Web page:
If you pay attention, when you’re editing a paragraph in your post (as we’ve captured in the previous screenshot), you’ll see the toolbar floating above it. And that’s precisely where you have the tools you were missing: alignment, bold, italics, etc. This is one of the first differences we found in Gutenberg by default: toolbars are contextual and appear in the block we’re editing.
What? You don’t like this behavior? No problem! Gutenberg developers already thought of that and added the possibility to change the behavior of the new toolbar and return to the old style.
Just go to the editor settings (the ellipsis icon at the top right corner of the screen) and activate the option Unified Toolbar to get the following result:
That’s good! This is becoming more like our usual editor, don’t you think? ?
Now take a closer look at your toolbar. What do you not see? Exactly! Gutenberg’s toolbar looks much less powerful than the one we had in the previous editor, because a lot of things are missing…
Don’t worry, don’t despair. The important paradigm shift that Gutenberg brings is the notion of blocks. In Gutenberg, every fragment you add to your content is a block. And, as you can imagine, there are a lot of different blocks:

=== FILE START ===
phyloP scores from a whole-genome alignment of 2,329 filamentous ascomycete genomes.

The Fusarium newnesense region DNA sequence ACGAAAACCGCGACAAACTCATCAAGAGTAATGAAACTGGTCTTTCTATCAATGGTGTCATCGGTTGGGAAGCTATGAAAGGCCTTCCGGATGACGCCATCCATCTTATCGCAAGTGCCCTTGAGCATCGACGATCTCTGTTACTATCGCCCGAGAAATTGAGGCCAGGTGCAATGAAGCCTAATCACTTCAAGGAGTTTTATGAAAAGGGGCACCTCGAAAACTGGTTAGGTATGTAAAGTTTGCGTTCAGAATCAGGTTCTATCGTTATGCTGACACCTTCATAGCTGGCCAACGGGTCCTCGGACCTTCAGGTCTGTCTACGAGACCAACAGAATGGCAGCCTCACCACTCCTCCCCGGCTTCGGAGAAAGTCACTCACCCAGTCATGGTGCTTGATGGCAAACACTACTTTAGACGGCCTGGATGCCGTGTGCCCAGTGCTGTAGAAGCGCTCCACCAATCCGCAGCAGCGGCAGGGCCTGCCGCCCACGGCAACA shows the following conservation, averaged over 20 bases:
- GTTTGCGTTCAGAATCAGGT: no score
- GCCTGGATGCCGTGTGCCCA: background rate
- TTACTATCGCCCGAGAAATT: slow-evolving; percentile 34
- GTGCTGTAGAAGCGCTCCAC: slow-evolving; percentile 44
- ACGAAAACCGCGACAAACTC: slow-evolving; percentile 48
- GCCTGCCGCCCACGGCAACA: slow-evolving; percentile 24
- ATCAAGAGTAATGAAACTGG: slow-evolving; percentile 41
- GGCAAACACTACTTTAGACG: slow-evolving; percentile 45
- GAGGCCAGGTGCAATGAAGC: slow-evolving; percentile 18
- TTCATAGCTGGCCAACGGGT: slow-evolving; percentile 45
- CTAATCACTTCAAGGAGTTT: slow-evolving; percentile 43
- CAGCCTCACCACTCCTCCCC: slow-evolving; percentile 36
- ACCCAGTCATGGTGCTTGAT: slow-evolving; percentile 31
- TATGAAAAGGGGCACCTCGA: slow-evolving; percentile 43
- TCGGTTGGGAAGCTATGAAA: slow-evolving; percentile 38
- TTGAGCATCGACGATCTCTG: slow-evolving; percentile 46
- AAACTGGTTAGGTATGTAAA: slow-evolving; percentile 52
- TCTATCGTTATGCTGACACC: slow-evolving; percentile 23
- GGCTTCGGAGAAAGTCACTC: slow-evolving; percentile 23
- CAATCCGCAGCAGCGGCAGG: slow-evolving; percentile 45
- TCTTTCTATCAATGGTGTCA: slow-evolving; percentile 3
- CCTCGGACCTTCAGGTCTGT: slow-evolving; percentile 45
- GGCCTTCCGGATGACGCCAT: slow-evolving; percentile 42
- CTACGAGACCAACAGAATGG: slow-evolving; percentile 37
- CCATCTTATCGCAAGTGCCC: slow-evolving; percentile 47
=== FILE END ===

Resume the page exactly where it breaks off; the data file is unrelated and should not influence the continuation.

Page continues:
In the previous screenshot you can see a list with some of the most common blocks:
- Paragraphs are the basic building block of any post and therefore they are the default block Gutenberg suggests when writing content.
- Images and Galleries are also pretty common. As their name suggest, they’re basically used to insert images in your copy.
- Headings helps us organize our content.
- Lists format enumerations and a set of unordered items.
- Quotes let us quote someone.
Pretty obvious, right? The important thing here is the fact that, in Gutenberg, each and every part of our content is a block of a certain type. As a result of this fact, the actions we might use at any time depend on the block we’re working with:
For example, in the previous screenshot we see two new blocks: an image and a quotation. As you can see, the user is working with the image block and, therefore, they have an image toolbar accessible. That is, the user has access to actions like the image alignment or a button to edit its title and alternative text, but nothing related to text formatting (because it doesn’t make sense in this particular context and moment). If the user shifts their focus to a new block, the available actions will change to fit the new context and block.
On the other hand, you should know that in the sidebar of Gutenberg there is a tab called Block, where you’ll find even more options and toggles about the active block:
As you can see, Gutenberg presents a cleaner interface focused on the current task. So, instead of having toolbars with thousands of options, we let the editor show us what’s relevant and useful at every moment.
What About Everything Else?